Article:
I could easily have given the guest who showed up with her boyfriend, who booked my private room, that clearly says for 1 guest, a bad rating, and many hosts would have, but she was a total newbie and really had no idea that she couldn’t invite someone to share her room. She was otherwise a sweet and respectful guest, as was her boyfriend, and after schooling her on not being allowed to have more guests than booked for, and that many hosts would have booted her out and given her a bad review, I don’t imagine she did that again and would be a fine guest.

There’s nothing wrong with giving a guest the benefit of the doubt and asking them what happened for them to earn a poor rating. If they trashed someone’s house, they will likely not answer and withdraw the request, but they might explain that they had booked with some old biddy fusspot who followed them around, criticized the way they did everything, and wanted them to pay for a little rug they spilled something on that was old and stained to start with. There’s some awful hosts out there as well as awful guests.

And we know that hosts have had really objectionable guests who had a bunch of 5 star reviews, so ratings are only one part of guest vetting and not necessarily reliable.

I think RiverRock, who says they accept everyone, once said she accepted a guest who had a terrible review, and when he arrived, said to him, “Whatever you did at that place in Italy to earn that bad review, just don’t do that here”, to which the guest laughed, and he turned out to be totally fine.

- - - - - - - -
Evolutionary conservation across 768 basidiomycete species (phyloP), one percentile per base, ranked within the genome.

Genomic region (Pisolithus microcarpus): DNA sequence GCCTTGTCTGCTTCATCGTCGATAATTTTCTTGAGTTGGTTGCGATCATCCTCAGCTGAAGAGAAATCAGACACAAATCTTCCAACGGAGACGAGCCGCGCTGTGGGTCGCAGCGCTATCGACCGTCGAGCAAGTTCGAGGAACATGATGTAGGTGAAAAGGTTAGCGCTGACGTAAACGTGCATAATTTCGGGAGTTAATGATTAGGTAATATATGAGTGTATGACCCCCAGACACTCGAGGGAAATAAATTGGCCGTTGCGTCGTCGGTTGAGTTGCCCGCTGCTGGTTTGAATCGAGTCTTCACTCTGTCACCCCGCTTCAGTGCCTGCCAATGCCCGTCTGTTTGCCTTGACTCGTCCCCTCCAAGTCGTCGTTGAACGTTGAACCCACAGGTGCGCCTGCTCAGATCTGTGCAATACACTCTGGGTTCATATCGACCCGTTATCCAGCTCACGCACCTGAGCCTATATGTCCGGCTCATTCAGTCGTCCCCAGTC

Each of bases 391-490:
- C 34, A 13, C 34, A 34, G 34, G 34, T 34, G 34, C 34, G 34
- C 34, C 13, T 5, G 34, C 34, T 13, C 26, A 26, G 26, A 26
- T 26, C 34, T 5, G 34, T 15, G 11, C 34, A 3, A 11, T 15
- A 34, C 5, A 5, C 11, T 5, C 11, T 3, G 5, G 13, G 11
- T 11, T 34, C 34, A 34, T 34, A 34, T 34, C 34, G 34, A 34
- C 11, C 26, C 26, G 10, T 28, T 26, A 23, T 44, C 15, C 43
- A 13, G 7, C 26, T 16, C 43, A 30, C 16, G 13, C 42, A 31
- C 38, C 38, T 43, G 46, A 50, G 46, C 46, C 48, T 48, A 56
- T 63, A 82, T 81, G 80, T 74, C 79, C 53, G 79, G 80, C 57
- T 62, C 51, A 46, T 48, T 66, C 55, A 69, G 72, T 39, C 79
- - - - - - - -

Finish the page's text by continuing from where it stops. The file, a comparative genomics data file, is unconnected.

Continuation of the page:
1 Like

I already have that checked, but using an incognito browser I can see that when I tick “I’m flexible” and seek a 1 month stay, I don’t show up in search results (at least not in the first 5 pages) so I think I might have to do a separate listing to encourage this to show up. That way I can have more control over pricing too (ABB only allows discounts for stays in 4 week intervals but in Sydney where stays longer than 3 weeks don’t count toward STR limits, I can offer pretty sharp incentives for 3+ week stays!).

And yeah I will probably put in extra rules for the longer stays listing, like require more info from guests and explicitly state that only guests with stellar track records are eligible for long stays (I know that’s no guarantee but my worst guests have been those with few or no reviews, maybe not because they’re fundamentally different types of people but just because they haven’t yet internalised the ABB rules and ethos).

Now isn’t that interesting! I remember it being there and hadn’t noticed it had disappeared until just now. That’s awesome if acceptance rate doesn’t threaten superhost status.

1 Like

Acceptance rate has never been a criteria for Superhost, as far as I’m aware.
One thing that was, that they thankfully ditched a few years ago, was that at least 50% of your guests had to leave a review. As if we have the power to make guests leave reviews.

1 Like